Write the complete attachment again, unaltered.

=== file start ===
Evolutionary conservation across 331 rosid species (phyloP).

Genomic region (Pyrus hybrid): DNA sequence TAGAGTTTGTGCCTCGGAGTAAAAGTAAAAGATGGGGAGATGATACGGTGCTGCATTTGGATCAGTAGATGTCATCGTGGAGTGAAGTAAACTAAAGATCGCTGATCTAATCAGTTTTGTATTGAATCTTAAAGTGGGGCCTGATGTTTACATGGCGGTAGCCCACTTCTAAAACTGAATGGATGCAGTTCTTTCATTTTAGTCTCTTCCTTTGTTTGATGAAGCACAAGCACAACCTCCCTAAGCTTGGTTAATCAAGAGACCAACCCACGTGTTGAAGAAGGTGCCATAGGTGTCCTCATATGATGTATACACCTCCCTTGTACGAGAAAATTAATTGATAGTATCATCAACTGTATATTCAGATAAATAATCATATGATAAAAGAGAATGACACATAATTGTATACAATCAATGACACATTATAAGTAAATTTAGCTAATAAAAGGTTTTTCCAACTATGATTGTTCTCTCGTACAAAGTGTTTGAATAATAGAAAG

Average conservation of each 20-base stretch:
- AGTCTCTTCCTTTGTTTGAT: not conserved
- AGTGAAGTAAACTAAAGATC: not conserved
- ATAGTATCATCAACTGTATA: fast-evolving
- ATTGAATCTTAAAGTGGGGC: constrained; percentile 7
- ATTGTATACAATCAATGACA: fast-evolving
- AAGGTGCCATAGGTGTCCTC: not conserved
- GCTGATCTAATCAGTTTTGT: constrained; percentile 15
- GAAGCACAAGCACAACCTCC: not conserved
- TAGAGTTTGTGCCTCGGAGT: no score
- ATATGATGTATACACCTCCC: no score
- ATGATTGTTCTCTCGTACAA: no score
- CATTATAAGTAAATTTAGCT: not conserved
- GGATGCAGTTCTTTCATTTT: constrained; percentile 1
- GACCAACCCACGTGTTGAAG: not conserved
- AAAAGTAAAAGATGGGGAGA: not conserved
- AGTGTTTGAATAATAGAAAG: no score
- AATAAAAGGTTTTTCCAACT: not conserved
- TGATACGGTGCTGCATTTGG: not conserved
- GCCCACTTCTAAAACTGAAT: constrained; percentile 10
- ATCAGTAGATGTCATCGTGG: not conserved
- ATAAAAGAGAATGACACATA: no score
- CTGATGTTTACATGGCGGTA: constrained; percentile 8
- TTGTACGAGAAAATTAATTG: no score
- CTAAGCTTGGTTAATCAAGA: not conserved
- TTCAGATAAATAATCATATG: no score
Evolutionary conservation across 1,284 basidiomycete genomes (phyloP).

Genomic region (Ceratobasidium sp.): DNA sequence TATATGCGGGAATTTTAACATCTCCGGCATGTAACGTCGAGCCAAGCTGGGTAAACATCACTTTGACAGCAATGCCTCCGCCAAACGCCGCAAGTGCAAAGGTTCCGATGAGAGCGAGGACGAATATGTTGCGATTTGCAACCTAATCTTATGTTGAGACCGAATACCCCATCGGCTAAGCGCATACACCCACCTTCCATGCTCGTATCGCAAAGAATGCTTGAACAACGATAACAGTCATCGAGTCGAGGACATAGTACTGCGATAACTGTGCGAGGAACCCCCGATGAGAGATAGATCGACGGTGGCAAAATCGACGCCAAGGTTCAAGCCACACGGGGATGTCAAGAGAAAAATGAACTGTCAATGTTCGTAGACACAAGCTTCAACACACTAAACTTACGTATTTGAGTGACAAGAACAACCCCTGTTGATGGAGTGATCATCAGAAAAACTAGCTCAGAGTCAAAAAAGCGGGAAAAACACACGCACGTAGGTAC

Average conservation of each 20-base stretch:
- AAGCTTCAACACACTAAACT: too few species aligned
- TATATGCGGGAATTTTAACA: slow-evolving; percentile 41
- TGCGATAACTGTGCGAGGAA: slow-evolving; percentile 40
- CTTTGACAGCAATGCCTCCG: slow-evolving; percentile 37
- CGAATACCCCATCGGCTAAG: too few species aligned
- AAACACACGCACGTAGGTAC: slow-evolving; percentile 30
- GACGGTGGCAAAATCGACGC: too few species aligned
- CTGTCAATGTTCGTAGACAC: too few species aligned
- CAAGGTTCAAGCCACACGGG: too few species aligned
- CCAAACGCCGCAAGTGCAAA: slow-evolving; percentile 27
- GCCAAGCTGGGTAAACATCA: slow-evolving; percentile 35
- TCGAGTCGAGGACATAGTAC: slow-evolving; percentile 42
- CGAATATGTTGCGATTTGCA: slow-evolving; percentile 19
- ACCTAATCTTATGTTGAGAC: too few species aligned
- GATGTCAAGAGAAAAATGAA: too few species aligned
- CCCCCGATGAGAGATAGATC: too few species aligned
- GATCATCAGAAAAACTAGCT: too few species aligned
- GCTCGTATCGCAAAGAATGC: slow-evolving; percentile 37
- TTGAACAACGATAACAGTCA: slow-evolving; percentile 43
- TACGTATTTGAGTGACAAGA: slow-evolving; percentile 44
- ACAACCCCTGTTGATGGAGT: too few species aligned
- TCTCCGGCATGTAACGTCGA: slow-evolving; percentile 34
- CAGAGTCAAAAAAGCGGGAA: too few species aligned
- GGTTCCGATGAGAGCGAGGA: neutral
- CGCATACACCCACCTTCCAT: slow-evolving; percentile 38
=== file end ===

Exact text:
Evolutionary conservation across 331 rosid species (phyloP).

Genomic region (Pyrus hybrid): DNA sequence TAGAGTTTGTGCCTCGGAGTAAAAGTAAAAGATGGGGAGATGATACGGTGCTGCATTTGGATCAGTAGATGTCATCGTGGAGTGAAGTAAACTAAAGATCGCTGATCTAATCAGTTTTGTATTGAATCTTAAAGTGGGGCCTGATGTTTACATGGCGGTAGCCCACTTCTAAAACTGAATGGATGCAGTTCTTTCATTTTAGTCTCTTCCTTTGTTTGATGAAGCACAAGCACAACCTCCCTAAGCTTGGTTAATCAAGAGACCAACCCACGTGTTGAAGAAGGTGCCATAGGTGTCCTCATATGATGTATACACCTCCCTTGTACGAGAAAATTAATTGATAGTATCATCAACTGTATATTCAGATAAATAATCATATGATAAAAGAGAATGACACATAATTGTATACAATCAATGACACATTATAAGTAAATTTAGCTAATAAAAGGTTTTTCCAACTATGATTGTTCTCTCGTACAAAGTGTTTGAATAATAGAAAG

Average conservation of each 20-base stretch:
- AGTCTCTTCCTTTGTTTGAT: not conserved
- AGTGAAGTAAACTAAAGATC: not conserved
- ATAGTATCATCAACTGTATA: fast-evolving
- ATTGAATCTTAAAGTGGGGC: constrained; percentile 7
- ATTGTATACAATCAATGACA: fast-evolving
- AAGGTGCCATAGGTGTCCTC: not conserved
- GCTGATCTAATCAGTTTTGT: constrained; percentile 15
- GAAGCACAAGCACAACCTCC: not conserved
- TAGAGTTTGTGCCTCGGAGT: no score
- ATATGATGTATACACCTCCC: no score
- ATGATTGTTCTCTCGTACAA: no score
- CATTATAAGTAAATTTAGCT: not conserved
- GGATGCAGTTCTTTCATTTT: constrained; percentile 1
- GACCAACCCACGTGTTGAAG: not conserved
- AAAAGTAAAAGATGGGGAGA: not conserved
- AGTGTTTGAATAATAGAAAG: no score
- AATAAAAGGTTTTTCCAACT: not conserved
- TGATACGGTGCTGCATTTGG: not conserved
- GCCCACTTCTAAAACTGAAT: constrained; percentile 10
- ATCAGTAGATGTCATCGTGG: not conserved
- ATAAAAGAGAATGACACATA: no score
- CTGATGTTTACATGGCGGTA: constrained; percentile 8
- TTGTACGAGAAAATTAATTG: no score
- CTAAGCTTGGTTAATCAAGA: not conserved
- TTCAGATAAATAATCATATG: no score
Evolutionary conservation across 1,284 basidiomycete genomes (phyloP).

Genomic region (Ceratobasidium sp.): DNA sequence TATATGCGGGAATTTTAACATCTCCGGCATGTAACGTCGAGCCAAGCTGGGTAAACATCACTTTGACAGCAATGCCTCCGCCAAACGCCGCAAGTGCAAAGGTTCCGATGAGAGCGAGGACGAATATGTTGCGATTTGCAACCTAATCTTATGTTGAGACCGAATACCCCATCGGCTAAGCGCATACACCCACCTTCCATGCTCGTATCGCAAAGAATGCTTGAACAACGATAACAGTCATCGAGTCGAGGACATAGTACTGCGATAACTGTGCGAGGAACCCCCGATGAGAGATAGATCGACGGTGGCAAAATCGACGCCAAGGTTCAAGCCACACGGGGATGTCAAGAGAAAAATGAACTGTCAATGTTCGTAGACACAAGCTTCAACACACTAAACTTACGTATTTGAGTGACAAGAACAACCCCTGTTGATGGAGTGATCATCAGAAAAACTAGCTCAGAGTCAAAAAAGCGGGAAAAACACACGCACGTAGGTAC

Average conservation of each 20-base stretch:
- AAGCTTCAACACACTAAACT: too few species aligned
- TATATGCGGGAATTTTAACA: slow-evolving; percentile 41
- TGCGATAACTGTGCGAGGAA: slow-evolving; percentile 40
- CTTTGACAGCAATGCCTCCG: slow-evolving; percentile 37
- CGAATACCCCATCGGCTAAG: too few species aligned
- AAACACACGCACGTAGGTAC: slow-evolving; percentile 30
- GACGGTGGCAAAATCGACGC: too few species aligned
- CTGTCAATGTTCGTAGACAC: too few species aligned
- CAAGGTTCAAGCCACACGGG: too few species aligned
- CCAAACGCCGCAAGTGCAAA: slow-evolving; percentile 27
- GCCAAGCTGGGTAAACATCA: slow-evolving; percentile 35
- TCGAGTCGAGGACATAGTAC: slow-evolving; percentile 42
- CGAATATGTTGCGATTTGCA: slow-evolving; percentile 19
- ACCTAATCTTATGTTGAGAC: too few species aligned
- GATGTCAAGAGAAAAATGAA: too few species aligned
- CCCCCGATGAGAGATAGATC: too few species aligned
- GATCATCAGAAAAACTAGCT: too few species aligned
- GCTCGTATCGCAAAGAATGC: slow-evolving; percentile 37
- TTGAACAACGATAACAGTCA: slow-evolving; percentile 43
- TACGTATTTGAGTGACAAGA: slow-evolving; percentile 44
- ACAACCCCTGTTGATGGAGT: too few species aligned
- TCTCCGGCATGTAACGTCGA: slow-evolving; percentile 34
- CAGAGTCAAAAAAGCGGGAA: too few species aligned
- GGTTCCGATGAGAGCGAGGA: neutral
- CGCATACACCCACCTTCCAT: slow-evolving; percentile 38